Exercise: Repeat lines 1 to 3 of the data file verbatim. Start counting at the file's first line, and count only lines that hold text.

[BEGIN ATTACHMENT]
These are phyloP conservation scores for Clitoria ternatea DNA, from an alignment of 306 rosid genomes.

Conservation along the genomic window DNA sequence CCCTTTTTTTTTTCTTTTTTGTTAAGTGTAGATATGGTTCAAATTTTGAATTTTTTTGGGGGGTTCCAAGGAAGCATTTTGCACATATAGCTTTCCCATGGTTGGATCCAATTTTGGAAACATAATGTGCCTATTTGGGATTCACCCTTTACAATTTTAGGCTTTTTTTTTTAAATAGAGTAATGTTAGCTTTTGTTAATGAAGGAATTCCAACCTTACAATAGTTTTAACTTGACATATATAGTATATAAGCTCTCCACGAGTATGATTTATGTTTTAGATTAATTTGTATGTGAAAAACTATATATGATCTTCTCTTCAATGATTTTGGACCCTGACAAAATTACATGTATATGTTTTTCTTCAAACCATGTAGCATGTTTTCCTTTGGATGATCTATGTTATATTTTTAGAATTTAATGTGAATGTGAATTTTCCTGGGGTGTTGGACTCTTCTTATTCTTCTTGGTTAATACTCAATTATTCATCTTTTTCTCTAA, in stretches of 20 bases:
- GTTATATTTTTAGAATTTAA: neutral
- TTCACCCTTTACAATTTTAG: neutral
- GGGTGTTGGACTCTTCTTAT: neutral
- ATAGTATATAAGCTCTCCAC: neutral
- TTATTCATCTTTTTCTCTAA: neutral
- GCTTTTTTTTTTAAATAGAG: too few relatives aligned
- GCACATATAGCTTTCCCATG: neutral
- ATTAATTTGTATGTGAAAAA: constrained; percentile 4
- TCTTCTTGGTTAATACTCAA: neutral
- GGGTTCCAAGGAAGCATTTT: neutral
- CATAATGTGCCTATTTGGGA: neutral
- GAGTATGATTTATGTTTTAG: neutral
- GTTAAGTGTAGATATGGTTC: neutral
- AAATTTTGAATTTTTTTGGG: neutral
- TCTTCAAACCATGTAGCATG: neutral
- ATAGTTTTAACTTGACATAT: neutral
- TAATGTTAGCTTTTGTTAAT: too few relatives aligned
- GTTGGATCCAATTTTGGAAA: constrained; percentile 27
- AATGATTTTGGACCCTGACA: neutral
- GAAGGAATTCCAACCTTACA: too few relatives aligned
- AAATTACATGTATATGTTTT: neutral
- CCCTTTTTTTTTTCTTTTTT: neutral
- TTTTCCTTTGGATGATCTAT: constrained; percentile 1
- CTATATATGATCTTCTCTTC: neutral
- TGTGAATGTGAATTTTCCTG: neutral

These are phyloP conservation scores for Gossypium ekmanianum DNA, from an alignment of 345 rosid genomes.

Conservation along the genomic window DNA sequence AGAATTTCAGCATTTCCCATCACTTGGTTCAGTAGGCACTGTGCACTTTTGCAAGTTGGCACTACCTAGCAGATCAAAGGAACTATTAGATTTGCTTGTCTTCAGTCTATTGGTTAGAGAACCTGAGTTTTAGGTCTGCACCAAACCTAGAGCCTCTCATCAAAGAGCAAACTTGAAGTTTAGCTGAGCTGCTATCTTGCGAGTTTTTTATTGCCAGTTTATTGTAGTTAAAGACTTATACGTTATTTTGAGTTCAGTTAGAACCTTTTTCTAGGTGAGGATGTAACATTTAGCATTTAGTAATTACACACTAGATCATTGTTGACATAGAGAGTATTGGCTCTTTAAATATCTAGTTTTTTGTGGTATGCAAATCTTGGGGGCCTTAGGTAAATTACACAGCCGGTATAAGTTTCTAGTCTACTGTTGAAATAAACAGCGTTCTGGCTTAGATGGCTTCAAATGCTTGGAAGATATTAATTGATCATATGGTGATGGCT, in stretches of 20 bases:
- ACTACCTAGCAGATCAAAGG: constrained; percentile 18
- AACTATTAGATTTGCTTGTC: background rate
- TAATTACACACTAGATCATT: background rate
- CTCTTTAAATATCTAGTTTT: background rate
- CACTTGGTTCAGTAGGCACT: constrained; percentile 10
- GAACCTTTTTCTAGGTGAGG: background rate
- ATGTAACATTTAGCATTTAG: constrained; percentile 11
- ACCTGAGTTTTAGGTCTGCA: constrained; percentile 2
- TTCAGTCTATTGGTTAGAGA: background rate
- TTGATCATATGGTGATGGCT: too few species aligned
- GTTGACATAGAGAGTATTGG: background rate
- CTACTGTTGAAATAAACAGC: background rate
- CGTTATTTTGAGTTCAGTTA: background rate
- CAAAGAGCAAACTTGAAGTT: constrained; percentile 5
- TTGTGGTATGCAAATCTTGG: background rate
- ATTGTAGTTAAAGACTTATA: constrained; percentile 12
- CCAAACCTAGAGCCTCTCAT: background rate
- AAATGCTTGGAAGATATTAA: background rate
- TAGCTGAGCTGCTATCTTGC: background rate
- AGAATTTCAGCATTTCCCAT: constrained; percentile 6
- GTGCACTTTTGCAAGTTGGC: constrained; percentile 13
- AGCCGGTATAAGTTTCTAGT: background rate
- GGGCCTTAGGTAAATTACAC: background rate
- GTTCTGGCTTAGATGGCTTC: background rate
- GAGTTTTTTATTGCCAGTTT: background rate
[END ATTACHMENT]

These are phyloP conservation scores for Clitoria ternatea DNA, from an alignment of 306 rosid genomes.

Conservation along the genomic window DNA sequence CCCTTTTTTTTTTCTTTTTTGTTAAGTGTAGATATGGTTCAAATTTTGAATTTTTTTGGGGGGTTCCAAGGAAGCATTTTGCACATATAGCTTTCCCATGGTTGGATCCAATTTTGGAAACATAATGTGCCTATTTGGGATTCACCCTTTACAATTTTAGGCTTTTTTTTTTAAATAGAGTAATGTTAGCTTTTGTTAATGAAGGAATTCCAACCTTACAATAGTTTTAACTTGACATATATAGTATATAAGCTCTCCACGAGTATGATTTATGTTTTAGATTAATTTGTATGTGAAAAACTATATATGATCTTCTCTTCAATGATTTTGGACCCTGACAAAATTACATGTATATGTTTTTCTTCAAACCATGTAGCATGTTTTCCTTTGGATGATCTATGTTATATTTTTAGAATTTAATGTGAATGTGAATTTTCCTGGGGTGTTGGACTCTTCTTATTCTTCTTGGTTAATACTCAATTATTCATCTTTTTCTCTAA, in stretches of 20 bases:
- GTTATATTTTTAGAATTTAA: neutral